Income Levels: How Far ahead is Sofia?
The data on household income level dynamics in the last 10 years indicate a growing gap between the capital and the poorest districts in the country. Tha annual average growth rate of income levels in the period 2004-2013 is 12.79% in Sofia (cap.), compared to a national average of 8.50%. Income rises the most slowly in Lovech – by just 2.90% annually.
The statistical effect of the significant average annual rate of increase of income in the capital, together with the large and growing number of its population, is that in the period 2004-2013 there are only six districts in the entire country in which the average annual rate of income level increase is faster than the national average. Apart from Sofia (cap.) these are Plovdiv, Stara Zagora, Pernik, Pleven and Yambol. In the other 22 districts of the country the annual average rate of household income increase is lower than the national average, despite the fact that income levels themselves are higher than the ones in some of the before mentioned six districts.
Graph 1: Average annual growth rate of the total income per household member in the period 2003 – 2014, %
Source: NSI, IME’s calculations
When will the other districts catch-up?
If the annual average rate of increase of income levels in the period 2004-2013 stays the same in the future, catching up with the capital would be impossible,
With this in mind, in order to illustrate the gap between the capital and the rest of the districts, we presume that income levels in separate districts continue to rise with their annual average rate for the period 2004-2013, while at the same time income levels in Sofia (cap.) stay on their 2013 levels.
Graph 2: When the rest of the country’s district will catch up to the capital
Source: NSI, IME’s calculations
If income levels in Sofia stopped rising in 2013 the first districts that would catch-up to the capital are Pernik (2016), Pleven and Stara Zagora (2017). A few years later come Plovdiv (2018), Varna, Gabrovo and Yambol (2019). The last districts to do so would be Vidin (2033), Sliven (2039) and Lovech (2044).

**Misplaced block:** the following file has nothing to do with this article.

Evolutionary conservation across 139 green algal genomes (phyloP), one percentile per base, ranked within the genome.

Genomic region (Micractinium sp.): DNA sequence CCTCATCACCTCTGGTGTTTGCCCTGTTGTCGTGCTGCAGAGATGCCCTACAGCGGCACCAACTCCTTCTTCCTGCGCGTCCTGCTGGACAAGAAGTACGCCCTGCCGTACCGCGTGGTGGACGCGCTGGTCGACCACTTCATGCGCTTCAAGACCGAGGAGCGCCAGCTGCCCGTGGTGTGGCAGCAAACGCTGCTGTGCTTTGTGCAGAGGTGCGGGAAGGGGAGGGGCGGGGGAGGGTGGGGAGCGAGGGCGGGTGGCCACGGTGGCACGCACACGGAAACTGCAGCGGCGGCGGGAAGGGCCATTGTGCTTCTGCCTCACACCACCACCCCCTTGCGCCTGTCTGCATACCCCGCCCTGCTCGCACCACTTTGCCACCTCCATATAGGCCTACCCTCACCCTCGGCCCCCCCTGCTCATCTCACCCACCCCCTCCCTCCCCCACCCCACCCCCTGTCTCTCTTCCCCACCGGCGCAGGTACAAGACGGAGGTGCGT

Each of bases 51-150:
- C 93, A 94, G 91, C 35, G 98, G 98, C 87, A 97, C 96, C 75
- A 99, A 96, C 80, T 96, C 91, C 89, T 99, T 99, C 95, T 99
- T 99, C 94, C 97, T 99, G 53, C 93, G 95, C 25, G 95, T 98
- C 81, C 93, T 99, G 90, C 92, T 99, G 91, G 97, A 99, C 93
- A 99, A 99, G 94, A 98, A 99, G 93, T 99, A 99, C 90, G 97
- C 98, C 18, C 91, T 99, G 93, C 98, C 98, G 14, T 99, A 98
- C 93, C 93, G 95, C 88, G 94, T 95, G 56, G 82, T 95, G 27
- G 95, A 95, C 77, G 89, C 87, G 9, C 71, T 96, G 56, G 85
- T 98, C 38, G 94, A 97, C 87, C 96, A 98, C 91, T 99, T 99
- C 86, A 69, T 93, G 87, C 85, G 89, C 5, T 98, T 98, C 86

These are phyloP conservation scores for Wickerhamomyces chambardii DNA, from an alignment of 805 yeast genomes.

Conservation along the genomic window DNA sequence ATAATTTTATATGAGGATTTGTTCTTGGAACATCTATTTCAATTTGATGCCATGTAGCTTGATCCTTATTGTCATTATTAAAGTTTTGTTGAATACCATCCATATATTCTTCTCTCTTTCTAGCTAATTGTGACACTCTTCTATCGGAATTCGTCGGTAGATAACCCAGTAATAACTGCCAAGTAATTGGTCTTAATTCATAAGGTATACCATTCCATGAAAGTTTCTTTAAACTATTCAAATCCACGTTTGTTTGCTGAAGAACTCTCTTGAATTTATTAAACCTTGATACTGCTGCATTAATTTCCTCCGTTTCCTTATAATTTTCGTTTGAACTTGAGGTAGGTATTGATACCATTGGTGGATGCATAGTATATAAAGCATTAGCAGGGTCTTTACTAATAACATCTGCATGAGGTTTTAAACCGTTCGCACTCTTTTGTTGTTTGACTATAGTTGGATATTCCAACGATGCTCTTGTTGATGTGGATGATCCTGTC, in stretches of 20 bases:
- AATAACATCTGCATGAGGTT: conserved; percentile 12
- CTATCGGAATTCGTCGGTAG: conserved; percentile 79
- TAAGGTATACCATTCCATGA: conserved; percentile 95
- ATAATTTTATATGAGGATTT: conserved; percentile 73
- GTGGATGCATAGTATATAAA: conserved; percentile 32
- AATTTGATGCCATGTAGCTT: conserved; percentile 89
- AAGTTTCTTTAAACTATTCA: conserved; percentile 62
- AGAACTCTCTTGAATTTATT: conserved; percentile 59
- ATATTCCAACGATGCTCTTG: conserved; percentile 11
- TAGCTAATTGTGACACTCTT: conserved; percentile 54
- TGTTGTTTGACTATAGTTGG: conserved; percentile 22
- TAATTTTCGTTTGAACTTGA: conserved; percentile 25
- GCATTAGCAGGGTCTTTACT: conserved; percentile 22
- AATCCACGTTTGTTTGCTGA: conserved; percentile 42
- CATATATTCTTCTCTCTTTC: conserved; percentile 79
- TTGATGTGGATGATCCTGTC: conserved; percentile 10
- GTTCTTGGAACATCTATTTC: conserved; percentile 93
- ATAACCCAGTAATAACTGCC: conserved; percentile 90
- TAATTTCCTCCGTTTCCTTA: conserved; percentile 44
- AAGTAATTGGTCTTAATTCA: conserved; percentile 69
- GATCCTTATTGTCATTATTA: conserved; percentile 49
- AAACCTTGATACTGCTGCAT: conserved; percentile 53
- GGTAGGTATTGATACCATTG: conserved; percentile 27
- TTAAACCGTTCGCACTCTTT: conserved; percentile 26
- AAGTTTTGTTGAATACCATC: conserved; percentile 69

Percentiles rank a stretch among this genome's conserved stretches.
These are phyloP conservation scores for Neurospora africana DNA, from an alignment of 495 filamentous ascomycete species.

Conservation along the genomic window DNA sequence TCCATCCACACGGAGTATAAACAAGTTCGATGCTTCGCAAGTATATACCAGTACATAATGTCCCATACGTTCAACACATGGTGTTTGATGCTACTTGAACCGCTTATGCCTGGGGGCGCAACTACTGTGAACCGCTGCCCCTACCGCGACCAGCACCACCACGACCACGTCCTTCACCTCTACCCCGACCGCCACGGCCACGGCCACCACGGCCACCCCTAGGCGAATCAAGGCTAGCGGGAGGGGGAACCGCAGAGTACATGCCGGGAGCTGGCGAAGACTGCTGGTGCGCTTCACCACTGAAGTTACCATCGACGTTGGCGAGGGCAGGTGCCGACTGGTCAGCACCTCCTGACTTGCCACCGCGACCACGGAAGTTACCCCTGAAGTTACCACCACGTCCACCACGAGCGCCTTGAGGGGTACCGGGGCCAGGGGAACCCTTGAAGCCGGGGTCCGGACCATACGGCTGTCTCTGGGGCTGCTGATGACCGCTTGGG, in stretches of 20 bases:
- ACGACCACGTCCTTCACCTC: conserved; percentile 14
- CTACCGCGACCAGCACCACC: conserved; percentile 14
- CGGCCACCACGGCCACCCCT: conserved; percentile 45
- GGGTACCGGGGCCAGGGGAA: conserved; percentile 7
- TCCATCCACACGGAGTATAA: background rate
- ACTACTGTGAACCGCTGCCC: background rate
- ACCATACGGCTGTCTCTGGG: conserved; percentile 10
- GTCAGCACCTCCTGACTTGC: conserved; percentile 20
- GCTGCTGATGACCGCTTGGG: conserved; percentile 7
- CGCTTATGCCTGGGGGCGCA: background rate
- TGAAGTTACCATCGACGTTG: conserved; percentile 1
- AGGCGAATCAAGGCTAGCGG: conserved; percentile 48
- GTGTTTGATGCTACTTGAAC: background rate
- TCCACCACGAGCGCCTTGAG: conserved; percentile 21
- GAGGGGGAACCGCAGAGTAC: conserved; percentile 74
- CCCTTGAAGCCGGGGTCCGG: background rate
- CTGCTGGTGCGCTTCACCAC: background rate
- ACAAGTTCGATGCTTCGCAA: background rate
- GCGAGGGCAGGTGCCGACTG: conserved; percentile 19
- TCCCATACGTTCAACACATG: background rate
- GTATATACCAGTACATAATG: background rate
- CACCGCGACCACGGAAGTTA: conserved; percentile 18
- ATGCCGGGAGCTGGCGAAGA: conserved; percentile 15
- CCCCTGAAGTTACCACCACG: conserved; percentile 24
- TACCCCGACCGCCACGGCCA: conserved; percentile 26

This dynamic is, of course, highly conditional, but it provides a good overview of the degree to which income levels in different districts lag behind the ones in the capital.
It is important to note that the annual average rate of income growth depends mainly from the condition of local labor markets, which is due to the fact that income from working salaries generates more than 50% of the total income of Bulgarian households. The demographic structure of the population in different districts is also important – the larger the share of senior citizens in a district, the larger the share of income from pensions. For example, pensions account for just 14.1% of household income in Sofia (cap.) and 32.0% in Vidin. The large share of income from pensions generally suggests not only a lower income level base, but also a slower growth, due to the administrative character of their initial setting and follow-up increases.
At this stage there are no signs that these tendencies will change any time soon. What’s more – the continuing rise of income levels in the midst of the economic crisis and the recovery that followed, coupled with the traditionally high economic activity of the local population make the gap grow even faster than in previous periods.
An IME study into the main factors, determining economic development, measured as GDP per capita, shows that the leading from statistical point of view prerequisites for faster growth are the quality of human capital, local infrastructure and entrepreneurship. The gap between income levels in Sofia (cap.) and the other districts may be narrowed only by increasing efforts to attract foreign investment, improved education, infrastructure development and the facilitation of a business-friendly regulatory environment.
 In this case, we take a look at the total earnings, which include monetary income (salary and other income, pensions, social benefits, income from sales and other transfers), as well as quantified natural income.